McLawsen, supra note 3.
 McLawsen, supra note 3, at text accompanying notes 15-19.
 See infra, Section II.
 See, e.g., Knope v. Knope, 103 A.D.3d 1256 (N.Y.A.D. 4 Dept. Feb. 8, 2013) (upholding trial court’s denial of non-durational maintenance where beneficiary had failed to prove that an I-864 had been executed). Compare Choudry v. Choudry, No. A-4476-11T4, 2013 N.J. Super. LEXIS 1856, at *2 n. 1 (N.J. Super A.D. July 9, 2013) (although record did not contain the I-864, the court assessed support obligations based on testimony establishing that the I-864 was executed, and based on the Form as available online) with Kalincheva v. Neubarth, No. 2:12-cv-2231 JAM DAD PS, 2012 U.S. Dist. LEXIS 154334, at *9 (E.D. Cal. Oct. 25, 2012). (noting that since complaint alleged that immigration form was executed in 1991, it could not be the I-864, since that form was did not exist prior to 1996 legislation).
 USCIS reports that it takes an average of 31 days to request an item from an alien file, assuming the requestor is not in removal proceedings (i.e., a “Track One” request). USCIS, FOIA Request Status Check & Average Processing Times, http://tinyurl.com/kt9a5el (last visited Jan. 30, 2014).
 Email from Robert Gibbs, Founding Partner, Gibbs Houston Pauw, to the author (Aug., 6, 2013, 15:18 PST) (on file with author but containing confidential client information).
 See Form I-864A, Contract Between Sponsor and Household Members (rev’d Mar. 22, 2013), available at http://www.uscis.gov/i-864a (last visited Jan. 20, 2014). There continues to be no case that addresses the liability of a joint sponsor. The issue was touched upon in County of San Bernardino Child Support Division v. Gross, in which the issue was whether I-864 support could be considered income under California’s child support statute (the court held it could). E054457, 2013 Cal. App. LEXIS 5156 (Cal. App. 4th Dist. July 23, 2013). There, the appeals court made mention of an earlier trial court order “confirming that, despite the divorce proceedings, the [joint sponsor’s I-864] was enforceable.” Id. at *8.
 See Form I-864A, supra note 12.
 By executing the I-864A the individual promises, “to be jointly and severally liable for any obligations I incur under the affidavit of support,” and agrees to be “jointly and severally liable for payment of any and all obligations owed by the sponsor under the affidavit of support to the sponsored immigrant(s).” Id., Page 3.
 2013 IL App (4th) 120532-U, No. 4-12-0532, 2013 Ill. App. LEXIS 1864, at *11 (Ill. App. Ct. 4th Dist. 2013).
 Civil No. 12–00040 (RBK/JS), 2012 U.S. Dist. LEXIS 174246 (D.N.J. Dec. 10, 2012).
 Id. at *3.
 Id. at *3.
 Id. (evidence in support of the motion did not even include a full copy of the executed I-864A).
 See McLawsen, supra note 3, at text accompanying notes 38-60.
 See id.
 Farhan v. Farhan, Civil No. WDQ-11-1943, 2013 U.S. Dist. LEXIS 21702 (D. Md. Feb. 5, 2013). See also Carlbog v. Tompkins, 10-cv-187-bbc, 2010 U.S. Dist. LEXIS 117252, at *8 (W.D. Wi., Nov. 3, 2010) (rejecting a defendant-sponsor’s counterclaim of fraud).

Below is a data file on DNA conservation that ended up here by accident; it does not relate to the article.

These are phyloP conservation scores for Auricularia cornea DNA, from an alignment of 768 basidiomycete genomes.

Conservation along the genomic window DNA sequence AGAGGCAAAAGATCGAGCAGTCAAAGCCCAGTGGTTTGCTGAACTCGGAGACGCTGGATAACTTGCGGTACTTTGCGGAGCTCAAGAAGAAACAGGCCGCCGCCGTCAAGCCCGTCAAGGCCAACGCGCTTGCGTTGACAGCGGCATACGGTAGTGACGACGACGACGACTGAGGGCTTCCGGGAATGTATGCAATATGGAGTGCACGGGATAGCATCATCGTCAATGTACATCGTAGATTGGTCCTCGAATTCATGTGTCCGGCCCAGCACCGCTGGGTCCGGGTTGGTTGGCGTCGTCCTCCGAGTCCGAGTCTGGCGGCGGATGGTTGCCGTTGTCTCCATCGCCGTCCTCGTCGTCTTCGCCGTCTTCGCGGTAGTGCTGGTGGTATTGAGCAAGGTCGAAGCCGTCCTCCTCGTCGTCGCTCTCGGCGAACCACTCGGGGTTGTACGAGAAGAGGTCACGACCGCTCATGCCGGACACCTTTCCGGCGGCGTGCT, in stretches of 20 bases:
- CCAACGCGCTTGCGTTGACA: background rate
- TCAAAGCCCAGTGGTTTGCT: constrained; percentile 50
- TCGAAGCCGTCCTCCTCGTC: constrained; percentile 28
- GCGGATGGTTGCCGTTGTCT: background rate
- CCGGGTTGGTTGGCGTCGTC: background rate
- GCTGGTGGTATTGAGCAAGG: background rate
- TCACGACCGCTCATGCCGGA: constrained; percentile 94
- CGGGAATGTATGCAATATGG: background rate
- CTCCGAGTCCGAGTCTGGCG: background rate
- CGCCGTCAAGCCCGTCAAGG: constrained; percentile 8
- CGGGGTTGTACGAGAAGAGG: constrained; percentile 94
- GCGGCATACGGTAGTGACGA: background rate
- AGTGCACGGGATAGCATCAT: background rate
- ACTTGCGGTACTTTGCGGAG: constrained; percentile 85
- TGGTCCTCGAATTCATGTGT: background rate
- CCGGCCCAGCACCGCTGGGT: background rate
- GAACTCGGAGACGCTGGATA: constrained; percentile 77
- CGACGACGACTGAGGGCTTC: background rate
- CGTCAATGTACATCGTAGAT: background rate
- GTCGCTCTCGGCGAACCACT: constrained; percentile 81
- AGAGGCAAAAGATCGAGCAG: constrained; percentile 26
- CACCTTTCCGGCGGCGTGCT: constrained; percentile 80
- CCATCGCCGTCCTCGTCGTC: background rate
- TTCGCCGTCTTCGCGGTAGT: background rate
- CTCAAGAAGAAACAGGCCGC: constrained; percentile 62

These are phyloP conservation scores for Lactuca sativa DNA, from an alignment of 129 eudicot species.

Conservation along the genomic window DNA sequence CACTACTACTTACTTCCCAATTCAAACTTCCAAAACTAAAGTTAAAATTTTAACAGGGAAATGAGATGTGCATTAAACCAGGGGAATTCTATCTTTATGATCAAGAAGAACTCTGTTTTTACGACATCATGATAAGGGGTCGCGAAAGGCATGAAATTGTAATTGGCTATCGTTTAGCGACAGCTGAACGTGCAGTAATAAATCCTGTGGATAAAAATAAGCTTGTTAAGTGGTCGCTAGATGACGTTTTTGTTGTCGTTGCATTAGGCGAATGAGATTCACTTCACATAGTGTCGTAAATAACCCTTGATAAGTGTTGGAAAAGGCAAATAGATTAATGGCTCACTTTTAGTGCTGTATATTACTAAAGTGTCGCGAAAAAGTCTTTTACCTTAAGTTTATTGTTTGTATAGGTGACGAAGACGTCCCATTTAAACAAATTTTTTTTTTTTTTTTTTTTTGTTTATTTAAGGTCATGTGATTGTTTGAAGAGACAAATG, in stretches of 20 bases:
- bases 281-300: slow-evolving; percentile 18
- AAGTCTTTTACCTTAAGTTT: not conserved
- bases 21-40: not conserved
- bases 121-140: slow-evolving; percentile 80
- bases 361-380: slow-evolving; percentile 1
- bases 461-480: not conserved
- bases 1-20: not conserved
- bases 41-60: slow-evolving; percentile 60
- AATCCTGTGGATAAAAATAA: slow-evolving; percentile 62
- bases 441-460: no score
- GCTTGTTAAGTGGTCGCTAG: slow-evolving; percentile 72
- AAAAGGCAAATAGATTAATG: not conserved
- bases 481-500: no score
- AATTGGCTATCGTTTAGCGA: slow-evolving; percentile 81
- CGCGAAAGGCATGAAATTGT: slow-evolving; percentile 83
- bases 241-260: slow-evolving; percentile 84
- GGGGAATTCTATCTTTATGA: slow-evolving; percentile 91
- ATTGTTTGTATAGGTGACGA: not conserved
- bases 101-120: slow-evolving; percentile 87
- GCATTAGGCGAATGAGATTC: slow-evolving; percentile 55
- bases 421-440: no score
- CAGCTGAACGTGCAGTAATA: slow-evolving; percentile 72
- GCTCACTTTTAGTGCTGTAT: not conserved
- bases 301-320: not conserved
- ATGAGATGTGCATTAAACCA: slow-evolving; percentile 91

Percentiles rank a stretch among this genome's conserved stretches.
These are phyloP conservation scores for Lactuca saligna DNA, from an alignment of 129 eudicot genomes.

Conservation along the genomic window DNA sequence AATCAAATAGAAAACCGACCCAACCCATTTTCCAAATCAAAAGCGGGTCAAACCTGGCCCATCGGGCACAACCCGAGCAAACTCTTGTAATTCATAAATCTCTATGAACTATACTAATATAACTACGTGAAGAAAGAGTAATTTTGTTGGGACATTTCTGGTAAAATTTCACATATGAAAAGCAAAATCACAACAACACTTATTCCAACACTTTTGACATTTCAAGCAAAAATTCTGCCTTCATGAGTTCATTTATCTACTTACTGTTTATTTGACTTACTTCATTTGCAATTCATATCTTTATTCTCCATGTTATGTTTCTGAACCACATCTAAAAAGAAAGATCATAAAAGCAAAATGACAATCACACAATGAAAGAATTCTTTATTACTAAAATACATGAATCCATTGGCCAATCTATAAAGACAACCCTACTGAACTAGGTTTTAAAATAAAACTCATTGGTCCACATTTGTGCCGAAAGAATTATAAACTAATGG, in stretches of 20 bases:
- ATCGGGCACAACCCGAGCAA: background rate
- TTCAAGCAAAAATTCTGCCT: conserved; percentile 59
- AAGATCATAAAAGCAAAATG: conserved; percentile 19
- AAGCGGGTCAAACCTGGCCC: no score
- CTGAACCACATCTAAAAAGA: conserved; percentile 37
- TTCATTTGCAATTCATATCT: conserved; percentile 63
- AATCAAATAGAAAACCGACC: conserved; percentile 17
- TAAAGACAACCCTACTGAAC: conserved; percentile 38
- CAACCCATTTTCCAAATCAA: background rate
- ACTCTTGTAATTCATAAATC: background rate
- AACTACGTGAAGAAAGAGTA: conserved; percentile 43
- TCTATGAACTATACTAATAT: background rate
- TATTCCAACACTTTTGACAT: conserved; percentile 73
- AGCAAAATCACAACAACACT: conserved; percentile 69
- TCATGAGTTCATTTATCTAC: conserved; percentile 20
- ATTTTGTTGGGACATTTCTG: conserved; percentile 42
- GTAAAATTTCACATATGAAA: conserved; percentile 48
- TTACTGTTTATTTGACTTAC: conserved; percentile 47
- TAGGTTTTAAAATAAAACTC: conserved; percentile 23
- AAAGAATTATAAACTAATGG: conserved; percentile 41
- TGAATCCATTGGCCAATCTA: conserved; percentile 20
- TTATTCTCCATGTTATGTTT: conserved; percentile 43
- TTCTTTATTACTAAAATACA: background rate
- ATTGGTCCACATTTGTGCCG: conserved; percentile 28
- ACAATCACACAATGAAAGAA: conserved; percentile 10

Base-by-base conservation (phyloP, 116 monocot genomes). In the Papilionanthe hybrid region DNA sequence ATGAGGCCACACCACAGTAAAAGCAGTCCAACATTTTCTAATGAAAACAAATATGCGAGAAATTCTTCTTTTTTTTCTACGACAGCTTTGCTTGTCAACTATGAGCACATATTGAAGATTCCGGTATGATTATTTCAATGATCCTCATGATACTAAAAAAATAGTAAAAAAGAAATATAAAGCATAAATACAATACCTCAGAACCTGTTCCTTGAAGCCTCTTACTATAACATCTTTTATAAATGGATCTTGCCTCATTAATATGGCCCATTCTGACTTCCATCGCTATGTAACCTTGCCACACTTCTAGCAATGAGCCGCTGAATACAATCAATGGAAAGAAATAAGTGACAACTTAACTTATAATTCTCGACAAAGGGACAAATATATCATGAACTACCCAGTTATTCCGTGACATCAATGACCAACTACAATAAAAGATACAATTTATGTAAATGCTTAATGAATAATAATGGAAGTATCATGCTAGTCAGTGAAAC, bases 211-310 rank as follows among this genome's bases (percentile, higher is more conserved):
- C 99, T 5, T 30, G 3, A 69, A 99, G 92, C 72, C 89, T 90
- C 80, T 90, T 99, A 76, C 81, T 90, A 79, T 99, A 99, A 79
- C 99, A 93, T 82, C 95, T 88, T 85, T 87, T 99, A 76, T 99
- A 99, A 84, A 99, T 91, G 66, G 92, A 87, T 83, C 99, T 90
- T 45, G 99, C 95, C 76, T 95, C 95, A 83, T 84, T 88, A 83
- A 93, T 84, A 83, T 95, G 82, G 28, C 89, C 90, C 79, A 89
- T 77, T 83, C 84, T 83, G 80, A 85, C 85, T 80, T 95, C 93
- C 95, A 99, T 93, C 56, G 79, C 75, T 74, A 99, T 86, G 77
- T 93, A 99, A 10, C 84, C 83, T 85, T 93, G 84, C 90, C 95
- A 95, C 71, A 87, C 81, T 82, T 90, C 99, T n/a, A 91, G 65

Id. at *3.
 Erler v. Erler, No. CV-12-02793-CRB, 2013 U.S. Dist. LEXIS 165814, at *11 (N.D. Cal. Nov. 21, 2013) (order denying plaintiff’s motion for summary judgment and giving parties notice regarding possible summary judgment for defendant).
 Id. at *10.
 Id. at *11.
 For a discussion on whether an immigrant-beneficiary may face issue or claim preclusion if she fails to raise the I-864 in a divorce proceeding, see McLawsen, supra note 3, at text accompanying notes 126-133.
 Choudry v. Choudry, No. A-4476-11T4, 2013 N.J. Super. LEXIS 1856 (App.Div. July 24, 2013).
 Id. at *6 (citing 15 U.S.C. § 1673(a)(1)).
 Id. (citing 15 U.S.C. § 1673(b)(2)).
 Id. at *8.
 Matter of Ortiz, No. 6:11-bk-07092-KSJ, 2012 Bankr. LEXIS 5324 (Bankr. M.D. Fla. Oct. 31, 2012) (granting summary judgment to beneficiary); Hrachova v. Cook, 473 B.R. 468 (Bankr. M.D. Fla. 2012).
 See McLawsen, supra note 3, at text accompanying notes 61-68.
 No. CV-12-02793-CRB, 2013 U.S. Dist. LEXIS 165814, at *14–16 (N.D. Cal. Nov. 21, 2013).
 Id. at *14.
 8 C.F.R. § 213a.1.
 Erler v. Erler, No. CV-12-02793-CRB, 2013 U.S. Dist. LEXIS 165814, at *14 (N.D. Cal. Nov. 21, 2013).
 8 C.F.R. § 213a.1.
 Erler, 2013 U.S. Dist. LEXIS 165814, at *3.
 Now called the Supplemental Nutrition Assistance Program (SNAP).
 Erler, 2013 U.S. Dist. LEXIS 165814, at *14.
 Id. at *18.
 Id. at *20 (citing Stump v. Stump, No. 1:04-CV-253-TS, 2005 WL 2757329, at *5-6 (N.D. Ind. Oct. 25, 2005).
 Id. at *21.
 305 P.3d 321 (Alaska 2013).
 Id. at 323.
 See Dept. of Health and Human Services, Annual Update of the HHS Poverty Guidelines, 78 Fed. Reg. 5182, 5183 (Jan. 24, 2013).
 Villars, 305 P.3d at 323.
 Id. at 325.
 See INA § 213A(h); 8 U.S.C. § 1183a(h).
 Villars, 305 P.3d at 325.
 Id. at 326.
 Id. at 327.
 No. 2:10-cv-01003, 2013 U.S. Dist. LEXIS 165814 (N.D. Cal. Nov. 21, 2013).
 Id. at *9 (citing http://www.irs.gov/taxtopics/tc418.html).